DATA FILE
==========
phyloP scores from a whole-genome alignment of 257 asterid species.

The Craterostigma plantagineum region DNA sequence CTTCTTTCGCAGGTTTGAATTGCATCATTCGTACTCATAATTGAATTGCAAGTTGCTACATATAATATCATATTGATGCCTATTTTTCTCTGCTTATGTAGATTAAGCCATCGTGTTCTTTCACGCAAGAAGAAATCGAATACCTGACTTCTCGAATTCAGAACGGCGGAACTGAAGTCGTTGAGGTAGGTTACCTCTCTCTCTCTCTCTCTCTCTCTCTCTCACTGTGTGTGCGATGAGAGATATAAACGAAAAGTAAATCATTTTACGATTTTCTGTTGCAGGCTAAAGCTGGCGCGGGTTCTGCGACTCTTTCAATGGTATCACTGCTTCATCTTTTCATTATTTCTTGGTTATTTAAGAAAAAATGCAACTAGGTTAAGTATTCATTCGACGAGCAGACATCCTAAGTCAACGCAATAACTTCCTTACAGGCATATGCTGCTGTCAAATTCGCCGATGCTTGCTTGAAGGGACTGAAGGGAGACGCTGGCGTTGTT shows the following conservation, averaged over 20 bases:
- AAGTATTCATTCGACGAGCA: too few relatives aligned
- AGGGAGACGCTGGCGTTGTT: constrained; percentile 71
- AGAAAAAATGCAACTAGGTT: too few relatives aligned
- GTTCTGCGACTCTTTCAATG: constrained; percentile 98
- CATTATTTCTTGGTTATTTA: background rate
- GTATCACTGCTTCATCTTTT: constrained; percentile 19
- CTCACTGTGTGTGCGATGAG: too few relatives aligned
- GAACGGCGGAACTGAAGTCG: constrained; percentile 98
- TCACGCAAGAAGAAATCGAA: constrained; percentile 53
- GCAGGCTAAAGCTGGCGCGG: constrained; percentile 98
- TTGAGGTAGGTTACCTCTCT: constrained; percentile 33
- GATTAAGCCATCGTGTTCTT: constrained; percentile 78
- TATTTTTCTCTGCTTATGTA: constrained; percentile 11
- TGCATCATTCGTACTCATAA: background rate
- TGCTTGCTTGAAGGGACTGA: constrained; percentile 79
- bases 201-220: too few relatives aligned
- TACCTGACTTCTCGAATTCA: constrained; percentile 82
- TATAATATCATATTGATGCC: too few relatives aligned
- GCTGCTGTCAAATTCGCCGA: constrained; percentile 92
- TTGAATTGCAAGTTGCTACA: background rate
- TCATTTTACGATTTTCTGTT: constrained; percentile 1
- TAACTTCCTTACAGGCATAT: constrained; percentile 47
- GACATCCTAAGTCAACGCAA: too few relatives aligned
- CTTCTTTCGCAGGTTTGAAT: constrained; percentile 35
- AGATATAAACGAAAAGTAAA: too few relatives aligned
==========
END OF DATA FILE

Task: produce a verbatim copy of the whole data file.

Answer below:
phyloP scores from a whole-genome alignment of 257 asterid species.

The Craterostigma plantagineum region DNA sequence CTTCTTTCGCAGGTTTGAATTGCATCATTCGTACTCATAATTGAATTGCAAGTTGCTACATATAATATCATATTGATGCCTATTTTTCTCTGCTTATGTAGATTAAGCCATCGTGTTCTTTCACGCAAGAAGAAATCGAATACCTGACTTCTCGAATTCAGAACGGCGGAACTGAAGTCGTTGAGGTAGGTTACCTCTCTCTCTCTCTCTCTCTCTCTCTCTCACTGTGTGTGCGATGAGAGATATAAACGAAAAGTAAATCATTTTACGATTTTCTGTTGCAGGCTAAAGCTGGCGCGGGTTCTGCGACTCTTTCAATGGTATCACTGCTTCATCTTTTCATTATTTCTTGGTTATTTAAGAAAAAATGCAACTAGGTTAAGTATTCATTCGACGAGCAGACATCCTAAGTCAACGCAATAACTTCCTTACAGGCATATGCTGCTGTCAAATTCGCCGATGCTTGCTTGAAGGGACTGAAGGGAGACGCTGGCGTTGTT shows the following conservation, averaged over 20 bases:
- AAGTATTCATTCGACGAGCA: too few relatives aligned
- AGGGAGACGCTGGCGTTGTT: constrained; percentile 71
- AGAAAAAATGCAACTAGGTT: too few relatives aligned
- GTTCTGCGACTCTTTCAATG: constrained; percentile 98
- CATTATTTCTTGGTTATTTA: background rate
- GTATCACTGCTTCATCTTTT: constrained; percentile 19
- CTCACTGTGTGTGCGATGAG: too few relatives aligned
- GAACGGCGGAACTGAAGTCG: constrained; percentile 98
- TCACGCAAGAAGAAATCGAA: constrained; percentile 53
- GCAGGCTAAAGCTGGCGCGG: constrained; percentile 98
- TTGAGGTAGGTTACCTCTCT: constrained; percentile 33
- GATTAAGCCATCGTGTTCTT: constrained; percentile 78
- TATTTTTCTCTGCTTATGTA: constrained; percentile 11
- TGCATCATTCGTACTCATAA: background rate
- TGCTTGCTTGAAGGGACTGA: constrained; percentile 79
- bases 201-220: too few relatives aligned
- TACCTGACTTCTCGAATTCA: constrained; percentile 82
- TATAATATCATATTGATGCC: too few relatives aligned
- GCTGCTGTCAAATTCGCCGA: constrained; percentile 92
- TTGAATTGCAAGTTGCTACA: background rate
- TCATTTTACGATTTTCTGTT: constrained; percentile 1
- TAACTTCCTTACAGGCATAT: constrained; percentile 47
- GACATCCTAAGTCAACGCAA: too few relatives aligned
- CTTCTTTCGCAGGTTTGAAT: constrained; percentile 35
- AGATATAAACGAAAAGTAAA: too few relatives aligned